Recently released NAPLAN data confirms the TORCH findings. NAPLAN data for the reading strand in 2010 shows that LL4LL schools are improving at a rate that is 1.5 to 4.5 times the gain recorded for regional, state and national cohorts. Longitudinal data used to track the same students over a two year period show similarly large gains in reading scores. Year Five students in the LL4LL Cluster One schools gathered an average of six months additional reading gain from Year Three to Year Five. Year Seven students gained around an additional ten month gain in reading scores from Year Five to Year Seven. These are very promising results for a 15 month intervention period.

Data gathered from classroom observations, teacher interviews and surveys indicate that the project has been powerful in helping teachers reach high levels of pedagogical content knowledge in literacy. The project provides the support for teachers to act as 'adaptive experts' and active problem-solvers within their school communities. Through continual learning and reflective practice conversation, they are equipped with a strategic and flexible teaching repertoire that enables them to meet individual needs of their present and future students.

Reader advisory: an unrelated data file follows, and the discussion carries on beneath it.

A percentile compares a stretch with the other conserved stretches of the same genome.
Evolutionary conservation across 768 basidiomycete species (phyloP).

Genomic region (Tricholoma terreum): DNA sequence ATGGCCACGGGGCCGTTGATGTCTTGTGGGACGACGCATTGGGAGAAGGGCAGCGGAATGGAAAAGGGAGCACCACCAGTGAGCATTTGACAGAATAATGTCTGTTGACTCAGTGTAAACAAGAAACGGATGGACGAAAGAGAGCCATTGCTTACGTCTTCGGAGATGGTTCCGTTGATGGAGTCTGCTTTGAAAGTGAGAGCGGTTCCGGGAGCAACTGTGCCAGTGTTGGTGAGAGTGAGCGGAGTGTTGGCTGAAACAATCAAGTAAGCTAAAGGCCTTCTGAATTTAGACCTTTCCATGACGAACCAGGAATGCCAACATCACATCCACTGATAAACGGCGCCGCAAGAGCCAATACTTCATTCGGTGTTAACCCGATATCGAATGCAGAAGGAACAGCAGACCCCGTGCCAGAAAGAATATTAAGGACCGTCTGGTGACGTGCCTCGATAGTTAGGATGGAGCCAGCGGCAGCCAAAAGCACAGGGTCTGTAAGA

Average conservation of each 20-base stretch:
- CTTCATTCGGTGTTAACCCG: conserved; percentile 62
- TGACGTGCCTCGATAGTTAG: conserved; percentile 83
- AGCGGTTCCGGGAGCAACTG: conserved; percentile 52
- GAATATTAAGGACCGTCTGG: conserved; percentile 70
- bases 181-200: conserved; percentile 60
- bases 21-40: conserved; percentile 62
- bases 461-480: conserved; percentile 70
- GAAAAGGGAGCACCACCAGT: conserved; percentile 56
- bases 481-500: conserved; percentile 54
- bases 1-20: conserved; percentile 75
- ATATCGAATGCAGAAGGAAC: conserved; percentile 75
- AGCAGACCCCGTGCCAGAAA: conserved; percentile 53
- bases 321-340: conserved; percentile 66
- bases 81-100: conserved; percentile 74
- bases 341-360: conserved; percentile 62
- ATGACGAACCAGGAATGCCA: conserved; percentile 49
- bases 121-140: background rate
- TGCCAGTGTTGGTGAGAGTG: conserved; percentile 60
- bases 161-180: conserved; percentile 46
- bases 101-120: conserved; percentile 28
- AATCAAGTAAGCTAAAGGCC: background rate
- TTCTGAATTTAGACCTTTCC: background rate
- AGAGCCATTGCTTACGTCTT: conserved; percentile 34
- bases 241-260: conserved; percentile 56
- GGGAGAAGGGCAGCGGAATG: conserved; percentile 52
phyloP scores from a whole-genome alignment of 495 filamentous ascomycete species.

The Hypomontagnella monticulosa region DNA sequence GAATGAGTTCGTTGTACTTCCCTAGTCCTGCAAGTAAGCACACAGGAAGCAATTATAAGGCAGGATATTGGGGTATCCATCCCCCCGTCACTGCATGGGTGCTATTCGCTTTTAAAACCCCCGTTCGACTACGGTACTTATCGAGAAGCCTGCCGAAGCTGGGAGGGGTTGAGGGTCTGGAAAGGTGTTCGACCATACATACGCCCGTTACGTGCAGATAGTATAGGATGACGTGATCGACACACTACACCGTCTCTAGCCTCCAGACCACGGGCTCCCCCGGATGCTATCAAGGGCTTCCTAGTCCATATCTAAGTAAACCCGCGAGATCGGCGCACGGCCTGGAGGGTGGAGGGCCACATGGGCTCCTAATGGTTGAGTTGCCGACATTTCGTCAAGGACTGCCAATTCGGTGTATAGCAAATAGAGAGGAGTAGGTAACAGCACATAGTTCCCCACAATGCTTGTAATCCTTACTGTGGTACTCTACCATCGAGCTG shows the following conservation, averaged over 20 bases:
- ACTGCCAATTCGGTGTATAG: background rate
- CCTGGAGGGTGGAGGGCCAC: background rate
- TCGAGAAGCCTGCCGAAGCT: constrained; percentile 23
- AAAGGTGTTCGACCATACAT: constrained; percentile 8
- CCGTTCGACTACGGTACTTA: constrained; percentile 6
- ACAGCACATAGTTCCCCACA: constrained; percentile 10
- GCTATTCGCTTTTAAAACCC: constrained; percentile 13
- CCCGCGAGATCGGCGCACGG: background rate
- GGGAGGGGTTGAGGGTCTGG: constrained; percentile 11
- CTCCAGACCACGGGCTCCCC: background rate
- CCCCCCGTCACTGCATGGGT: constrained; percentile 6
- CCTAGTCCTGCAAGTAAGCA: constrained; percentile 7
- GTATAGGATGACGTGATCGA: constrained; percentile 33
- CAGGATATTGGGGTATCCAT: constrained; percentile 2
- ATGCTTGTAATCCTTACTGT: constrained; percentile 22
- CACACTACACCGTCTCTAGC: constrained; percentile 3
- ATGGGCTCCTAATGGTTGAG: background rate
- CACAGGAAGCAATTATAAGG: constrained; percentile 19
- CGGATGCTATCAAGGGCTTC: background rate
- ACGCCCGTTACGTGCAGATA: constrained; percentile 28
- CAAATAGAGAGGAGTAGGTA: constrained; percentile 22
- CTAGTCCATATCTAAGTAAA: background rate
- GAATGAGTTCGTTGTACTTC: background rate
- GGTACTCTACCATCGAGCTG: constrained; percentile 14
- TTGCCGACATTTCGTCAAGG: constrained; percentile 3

Participating schools have established and maintained school-based professional learning communities focused on close examination of patterns in student achievement data and on developing associated innovations in teaching and learning. Data shows there have been discernible improvements in the culture of these schools. Teacher and leadership reflections on the inquiry process show increased engagement in collaborative initiatives among teachers and administration teams within and across school sites. This includes more sharing of ideas, more collaborative professional learning and more collective focus on the achievement of all children in the school. A major shift has been to engage with the idea that assessment and instruction are best approached as a rigorous inquiry process.

The LL4LL project's model of the schooling improvement process merges international expertise and local knowledge to focus upon reading comprehension in the middle years' classes of schools in low socio-economic areas. The long-term goal of the partners is to develop a model that is innovative, inclusive, transferable and sustainable.

The project is intended to run over three years, in a process that becomes increasingly meaningful, refined and self-directed, as each school and each cluster is engaged in a highly contextualised, sustainable process of school change to ensure success for all middle years' students.

The LL4LL project team were the winners of the 2009 Regional Showcase Award for excellence in Middle Schooling, and finalists in The Queensland State Showcase Award for Excellence in the Middle Phase of Learning .

The researchers wish to acknowledge the Australian Research Council's support for this project (LP0990585).


Subject Headings

Middle schooling
Educational evaluation
Educational planning
Teaching and learning